Investigating a modern era role for IRGM in chronic obstructive pulmonary disease (COPD)
Evolutionary mismatch – the idea that populations living in rapidly changing environments differ radically from their ancestral environments – has been proposed to explain declining infectious disease trends and concomitant rising non-infectious chronic disease trends over time. Genetic variants formerly evolutionarily selected for or against by infectious pressures may in the modern era modify risk for non-infectious chronic diseases such as Crohn’s disease and chronic obstructive pulmonary disease (COPD), potentially through the same mechanisms involved in host defense. In this project, we use a genetic association study to explore a potential modern era role in COPD for the gene Immune Related GTPase Family M (IRGM). IRGM encodes a protein that plays a key role in autophagy, a process that degrades pathogens that invade host cells as well as damaged components of the host cell itself.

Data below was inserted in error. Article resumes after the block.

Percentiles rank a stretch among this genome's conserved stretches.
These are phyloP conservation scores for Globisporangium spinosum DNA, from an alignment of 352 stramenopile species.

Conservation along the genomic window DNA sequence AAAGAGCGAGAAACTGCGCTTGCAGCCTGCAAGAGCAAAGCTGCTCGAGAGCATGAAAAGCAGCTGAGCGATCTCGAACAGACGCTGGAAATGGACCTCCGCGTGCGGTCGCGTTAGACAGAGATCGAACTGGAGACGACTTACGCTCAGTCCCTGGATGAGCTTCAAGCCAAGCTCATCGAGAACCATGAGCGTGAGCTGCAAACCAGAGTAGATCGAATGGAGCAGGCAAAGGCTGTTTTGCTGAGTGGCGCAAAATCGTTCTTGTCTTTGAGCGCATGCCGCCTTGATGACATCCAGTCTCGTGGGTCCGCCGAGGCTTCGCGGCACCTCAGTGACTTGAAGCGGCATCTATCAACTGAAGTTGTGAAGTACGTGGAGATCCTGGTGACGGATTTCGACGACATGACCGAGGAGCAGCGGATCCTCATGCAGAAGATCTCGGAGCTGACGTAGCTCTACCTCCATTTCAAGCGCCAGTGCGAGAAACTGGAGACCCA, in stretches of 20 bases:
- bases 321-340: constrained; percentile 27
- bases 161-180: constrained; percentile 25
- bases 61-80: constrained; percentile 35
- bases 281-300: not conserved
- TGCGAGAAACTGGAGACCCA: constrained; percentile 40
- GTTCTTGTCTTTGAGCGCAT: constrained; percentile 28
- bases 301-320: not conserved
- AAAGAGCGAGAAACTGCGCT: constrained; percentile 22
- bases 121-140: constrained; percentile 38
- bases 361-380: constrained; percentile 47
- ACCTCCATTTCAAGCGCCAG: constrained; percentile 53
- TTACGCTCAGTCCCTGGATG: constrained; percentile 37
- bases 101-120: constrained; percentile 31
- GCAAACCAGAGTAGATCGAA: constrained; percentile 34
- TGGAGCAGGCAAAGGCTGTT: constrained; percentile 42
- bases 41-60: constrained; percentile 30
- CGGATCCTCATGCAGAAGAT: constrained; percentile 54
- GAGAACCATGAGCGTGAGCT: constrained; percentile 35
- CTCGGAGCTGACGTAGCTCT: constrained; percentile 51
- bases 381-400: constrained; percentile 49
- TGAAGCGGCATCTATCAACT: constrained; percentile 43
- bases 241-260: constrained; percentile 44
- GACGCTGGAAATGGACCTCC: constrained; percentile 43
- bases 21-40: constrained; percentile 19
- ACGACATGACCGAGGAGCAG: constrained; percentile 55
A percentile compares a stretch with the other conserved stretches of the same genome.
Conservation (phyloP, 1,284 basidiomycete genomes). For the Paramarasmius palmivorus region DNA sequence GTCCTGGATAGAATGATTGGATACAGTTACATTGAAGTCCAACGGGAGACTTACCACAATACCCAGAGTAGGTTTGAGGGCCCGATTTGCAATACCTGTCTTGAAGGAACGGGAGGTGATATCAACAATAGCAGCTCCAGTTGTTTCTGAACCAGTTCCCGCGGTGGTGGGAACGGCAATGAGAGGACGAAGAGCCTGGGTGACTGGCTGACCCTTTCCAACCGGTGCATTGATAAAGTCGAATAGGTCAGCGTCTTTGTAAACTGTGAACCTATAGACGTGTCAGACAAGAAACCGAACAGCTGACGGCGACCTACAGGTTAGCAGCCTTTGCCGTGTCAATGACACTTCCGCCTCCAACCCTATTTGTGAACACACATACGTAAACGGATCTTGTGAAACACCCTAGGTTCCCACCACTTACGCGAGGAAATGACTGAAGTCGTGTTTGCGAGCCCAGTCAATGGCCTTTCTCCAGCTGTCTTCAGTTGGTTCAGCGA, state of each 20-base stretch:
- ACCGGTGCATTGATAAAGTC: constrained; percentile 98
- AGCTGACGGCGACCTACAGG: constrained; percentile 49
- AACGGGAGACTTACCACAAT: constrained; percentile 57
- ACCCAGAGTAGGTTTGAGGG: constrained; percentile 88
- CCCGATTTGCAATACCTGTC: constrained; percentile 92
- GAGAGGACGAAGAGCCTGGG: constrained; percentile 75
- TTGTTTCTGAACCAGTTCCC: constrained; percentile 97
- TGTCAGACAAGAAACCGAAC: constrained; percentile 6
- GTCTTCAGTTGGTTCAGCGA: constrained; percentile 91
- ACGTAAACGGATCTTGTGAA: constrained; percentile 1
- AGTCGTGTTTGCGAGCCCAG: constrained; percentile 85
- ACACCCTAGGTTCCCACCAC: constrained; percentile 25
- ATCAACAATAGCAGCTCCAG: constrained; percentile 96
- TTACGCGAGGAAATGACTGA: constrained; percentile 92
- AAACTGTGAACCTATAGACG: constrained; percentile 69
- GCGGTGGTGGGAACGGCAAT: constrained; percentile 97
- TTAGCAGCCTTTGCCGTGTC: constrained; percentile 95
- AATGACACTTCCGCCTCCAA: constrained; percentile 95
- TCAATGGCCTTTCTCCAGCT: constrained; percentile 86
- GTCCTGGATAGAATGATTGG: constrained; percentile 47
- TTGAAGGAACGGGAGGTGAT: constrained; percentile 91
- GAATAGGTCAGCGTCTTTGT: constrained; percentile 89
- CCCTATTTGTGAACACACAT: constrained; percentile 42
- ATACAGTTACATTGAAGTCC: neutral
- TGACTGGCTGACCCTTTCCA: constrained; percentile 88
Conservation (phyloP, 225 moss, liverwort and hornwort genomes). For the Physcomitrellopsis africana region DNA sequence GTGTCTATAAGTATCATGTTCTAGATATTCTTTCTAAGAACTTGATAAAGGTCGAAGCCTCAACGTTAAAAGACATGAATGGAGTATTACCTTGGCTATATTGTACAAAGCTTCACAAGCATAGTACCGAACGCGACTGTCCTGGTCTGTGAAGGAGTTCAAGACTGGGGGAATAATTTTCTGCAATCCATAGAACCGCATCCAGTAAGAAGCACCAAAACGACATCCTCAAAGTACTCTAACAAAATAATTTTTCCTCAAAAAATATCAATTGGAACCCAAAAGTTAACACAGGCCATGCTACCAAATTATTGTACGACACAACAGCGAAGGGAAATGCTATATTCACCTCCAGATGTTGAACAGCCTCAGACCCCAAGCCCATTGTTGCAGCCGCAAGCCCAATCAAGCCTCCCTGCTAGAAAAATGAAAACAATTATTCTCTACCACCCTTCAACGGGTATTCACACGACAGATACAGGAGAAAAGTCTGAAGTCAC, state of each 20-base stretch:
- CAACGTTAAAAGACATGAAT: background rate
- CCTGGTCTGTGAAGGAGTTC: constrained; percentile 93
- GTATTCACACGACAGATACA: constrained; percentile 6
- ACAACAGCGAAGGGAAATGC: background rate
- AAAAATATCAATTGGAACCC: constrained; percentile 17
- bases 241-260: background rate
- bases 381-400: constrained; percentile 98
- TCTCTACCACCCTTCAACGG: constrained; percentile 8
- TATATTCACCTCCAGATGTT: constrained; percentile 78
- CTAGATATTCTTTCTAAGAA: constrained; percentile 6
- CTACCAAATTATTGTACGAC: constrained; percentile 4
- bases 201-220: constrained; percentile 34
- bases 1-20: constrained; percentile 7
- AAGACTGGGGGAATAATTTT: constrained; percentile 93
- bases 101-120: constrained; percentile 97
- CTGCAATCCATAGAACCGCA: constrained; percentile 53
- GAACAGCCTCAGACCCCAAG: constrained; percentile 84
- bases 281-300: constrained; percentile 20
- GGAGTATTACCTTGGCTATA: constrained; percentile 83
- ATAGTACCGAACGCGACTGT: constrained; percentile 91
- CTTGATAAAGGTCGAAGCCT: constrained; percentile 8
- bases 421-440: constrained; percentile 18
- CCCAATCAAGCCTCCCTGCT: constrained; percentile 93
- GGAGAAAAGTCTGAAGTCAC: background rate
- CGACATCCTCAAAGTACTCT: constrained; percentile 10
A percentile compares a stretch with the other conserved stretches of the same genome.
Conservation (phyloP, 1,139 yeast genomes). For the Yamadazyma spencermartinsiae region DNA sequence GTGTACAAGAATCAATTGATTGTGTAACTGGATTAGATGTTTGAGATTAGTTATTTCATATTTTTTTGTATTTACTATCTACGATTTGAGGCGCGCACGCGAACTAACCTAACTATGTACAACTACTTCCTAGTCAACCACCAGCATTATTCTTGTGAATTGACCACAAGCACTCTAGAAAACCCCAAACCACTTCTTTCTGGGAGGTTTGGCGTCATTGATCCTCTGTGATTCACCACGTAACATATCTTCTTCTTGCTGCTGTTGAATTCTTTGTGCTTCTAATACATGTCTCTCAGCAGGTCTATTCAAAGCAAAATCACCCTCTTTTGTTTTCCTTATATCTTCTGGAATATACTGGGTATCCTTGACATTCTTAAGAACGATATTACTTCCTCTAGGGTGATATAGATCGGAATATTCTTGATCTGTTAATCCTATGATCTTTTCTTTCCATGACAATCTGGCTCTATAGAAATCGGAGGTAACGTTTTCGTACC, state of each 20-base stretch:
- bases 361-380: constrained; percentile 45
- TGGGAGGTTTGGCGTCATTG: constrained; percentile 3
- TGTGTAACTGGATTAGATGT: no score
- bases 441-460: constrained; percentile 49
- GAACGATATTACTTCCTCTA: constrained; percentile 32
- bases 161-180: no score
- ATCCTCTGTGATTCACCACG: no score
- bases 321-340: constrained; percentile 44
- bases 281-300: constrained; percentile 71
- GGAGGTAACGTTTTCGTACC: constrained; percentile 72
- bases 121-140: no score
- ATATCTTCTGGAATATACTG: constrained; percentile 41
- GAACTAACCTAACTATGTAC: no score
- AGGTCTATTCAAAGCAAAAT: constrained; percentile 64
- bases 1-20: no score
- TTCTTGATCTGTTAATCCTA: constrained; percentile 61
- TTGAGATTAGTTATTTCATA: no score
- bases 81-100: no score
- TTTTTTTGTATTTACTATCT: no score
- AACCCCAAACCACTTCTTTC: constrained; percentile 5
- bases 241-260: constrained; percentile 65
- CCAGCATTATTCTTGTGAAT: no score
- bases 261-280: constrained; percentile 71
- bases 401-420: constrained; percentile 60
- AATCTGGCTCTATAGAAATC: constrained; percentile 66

Phylogenic studies suggest that IRGM was pseudogenized ~40 million years ago and recently “resurrected” with an alu retrotransposon insertion. IRGM is involved in autophagy-dependent suppression of M. tuberculosis in human cells and IRGM polymorphisms have been firmly linked to increased tuberculosis (TB) risk. Defective autophagy has also been implicated in the pathogenesis of chronic diseases including Crohn’s disease (CD) and COPD. IRGM single nucleotide polymorphisms (SNPs) have been associated with increased risk for CD,7 but have not to our knowledge been examined in relation to COPD. We hypothesize that minor (TB/CD-associated) IRGM alleles at rs10065172 and rs13361189 will associate with increased risk for COPD, as well with worsened disease severity (cough, dyspnea) in patients with COPD.